"Attention he cared about the issues that I care about and he's a really down to earth guy and that's kind of why Biden is my second choice so both Bernie and Biden has been where I am they were working class citizens at one point and they care about working class citizens and so it really matters to me like that so that's why I don't like Bloomberg because he's got so much money he tripped over a crack in the street the money that fell out of his pocket could pay off my debts and he wouldn't even know that it happened another issue that affects Twain is student debt he says he owes a lot of money after taking classes at a community college but he had to drop out to help take care of his dad at home he'd like to go back to school to study to become a mortician but he says he can't afford that I would love to re enroll I would be very happy to go back to college but I just can't afford that yes that's a lot of money to pay back I have I have friends in their forties who are still paying back their college debts from like way back when they were twenty so when some people talk about like free college free health can you think of it is like handing out goodies but you don't see it that way clearly itself if handing out free stuff you don't see it that way you just describe what that would mean to you to be able to go to school without having this debt hanging over your I would be so happy I would love it if I could go to school I've considered like a learning German because I've heard that if you learn German enough and you can go to Germany and get free school over there and it's just ridiculous that there are so many Americans that are uneducated and they don't have access to education because they can't afford it that's just awful to me you know if I only had to add five dollars on my taxes every year and that would help pay for education I would be happy to do that and what about the health care please tell me more with that tell me more about why that matters you know I shouldn't have to have a job to have health care you know the people I meet on the street corner they should have health care everybody should it's not fair that it's based on how much you work or what kind of job do you work it doesn't make any sense to me do you think that your preferred candidate can win in November do you think race Anderson went home you don't they don't twenty because he as much as I love him and he will be my vote for the primaries I don't think he can win over bite and now because now Biden has Bloomberg and all of his money behind him and unfortunately that you know kind of makes you a better candidate twenty six year old Wayne Royston one of the young voters we spoke with this past week in southwestern Washington state later in the program we'll hear from students at a local community college here Australia just ended its second hottest summer on record the heat was extreme feeding months of devastating wildfires those fires to international attention the heat less so but as NPR's Nathan rott reports extreme heat is a deadlier threat Australians by and large are pretty direct people to what figures walking in americana yards house west of Sydney she would get right to the point hello how are you good how are you what it's I can hear it it's about thirty eight degrees Celsius outside a hundred Fahrenheit which is relatively cool compared to what it's been like a disgruntled closed at least to think some of the heat L. some not much three fans are humming in Conyers living room the lights are off to save money on electricity in Conyers banks clean to her forehead like she just got out of the shower I'll just that cute because I knew you were coming and this is what happens to me con your lives in community housing a rental units for lower income people that's located in greater west Sydney a fast growing part of the country's largest city that a few months ago held a.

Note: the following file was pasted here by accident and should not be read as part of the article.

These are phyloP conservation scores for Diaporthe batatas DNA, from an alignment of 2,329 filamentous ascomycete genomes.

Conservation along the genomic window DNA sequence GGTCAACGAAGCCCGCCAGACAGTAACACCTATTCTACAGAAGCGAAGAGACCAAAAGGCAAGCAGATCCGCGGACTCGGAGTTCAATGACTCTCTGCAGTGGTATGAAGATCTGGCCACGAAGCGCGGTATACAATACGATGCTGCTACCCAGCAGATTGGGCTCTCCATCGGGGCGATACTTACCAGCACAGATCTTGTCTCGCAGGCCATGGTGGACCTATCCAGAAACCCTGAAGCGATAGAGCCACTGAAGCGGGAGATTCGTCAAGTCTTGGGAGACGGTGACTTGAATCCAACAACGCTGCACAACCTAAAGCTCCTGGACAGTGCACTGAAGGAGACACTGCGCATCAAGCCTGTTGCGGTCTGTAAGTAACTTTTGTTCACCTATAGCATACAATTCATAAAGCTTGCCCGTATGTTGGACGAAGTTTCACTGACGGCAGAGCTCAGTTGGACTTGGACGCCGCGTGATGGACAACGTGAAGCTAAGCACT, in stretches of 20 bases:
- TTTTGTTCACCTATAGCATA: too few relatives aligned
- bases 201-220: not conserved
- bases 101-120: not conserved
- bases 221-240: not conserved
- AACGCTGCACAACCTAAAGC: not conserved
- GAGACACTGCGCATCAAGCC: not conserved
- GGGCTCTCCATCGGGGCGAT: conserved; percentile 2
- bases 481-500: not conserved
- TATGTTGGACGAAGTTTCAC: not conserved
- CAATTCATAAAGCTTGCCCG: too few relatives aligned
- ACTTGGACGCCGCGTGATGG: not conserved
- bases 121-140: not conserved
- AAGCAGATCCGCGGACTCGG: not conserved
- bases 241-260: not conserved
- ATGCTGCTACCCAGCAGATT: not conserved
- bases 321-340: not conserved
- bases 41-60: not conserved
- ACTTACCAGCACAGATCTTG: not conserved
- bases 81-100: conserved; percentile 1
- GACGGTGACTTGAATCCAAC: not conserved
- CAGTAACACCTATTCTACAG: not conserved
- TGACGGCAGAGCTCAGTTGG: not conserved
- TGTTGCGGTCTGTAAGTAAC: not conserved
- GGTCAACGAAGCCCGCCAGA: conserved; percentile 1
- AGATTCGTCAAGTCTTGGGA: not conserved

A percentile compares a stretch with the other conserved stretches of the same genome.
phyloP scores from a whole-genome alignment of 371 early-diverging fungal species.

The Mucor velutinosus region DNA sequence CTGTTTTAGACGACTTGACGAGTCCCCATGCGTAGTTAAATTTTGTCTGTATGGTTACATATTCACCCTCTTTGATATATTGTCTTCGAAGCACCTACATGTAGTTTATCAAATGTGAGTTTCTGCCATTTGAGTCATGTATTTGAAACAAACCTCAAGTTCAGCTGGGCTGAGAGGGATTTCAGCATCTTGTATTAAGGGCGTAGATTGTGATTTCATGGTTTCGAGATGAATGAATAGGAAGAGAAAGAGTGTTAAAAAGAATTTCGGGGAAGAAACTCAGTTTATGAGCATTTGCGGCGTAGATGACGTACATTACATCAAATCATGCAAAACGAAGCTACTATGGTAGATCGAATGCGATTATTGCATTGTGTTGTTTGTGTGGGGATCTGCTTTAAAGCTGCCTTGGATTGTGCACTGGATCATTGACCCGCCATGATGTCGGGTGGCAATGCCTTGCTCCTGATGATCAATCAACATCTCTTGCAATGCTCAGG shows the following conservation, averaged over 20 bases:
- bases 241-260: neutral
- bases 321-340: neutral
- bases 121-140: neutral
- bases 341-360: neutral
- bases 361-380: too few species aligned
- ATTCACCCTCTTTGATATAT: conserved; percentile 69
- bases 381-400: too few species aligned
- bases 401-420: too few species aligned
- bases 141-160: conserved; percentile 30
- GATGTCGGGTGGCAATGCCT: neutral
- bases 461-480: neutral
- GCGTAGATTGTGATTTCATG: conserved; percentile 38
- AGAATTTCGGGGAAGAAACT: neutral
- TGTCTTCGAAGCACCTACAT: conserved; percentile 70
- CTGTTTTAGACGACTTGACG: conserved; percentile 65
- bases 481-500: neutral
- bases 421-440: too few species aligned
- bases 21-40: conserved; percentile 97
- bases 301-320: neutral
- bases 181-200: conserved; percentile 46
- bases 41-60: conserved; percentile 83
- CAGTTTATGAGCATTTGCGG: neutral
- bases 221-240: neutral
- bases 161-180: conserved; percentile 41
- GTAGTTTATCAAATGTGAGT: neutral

Biden Bernie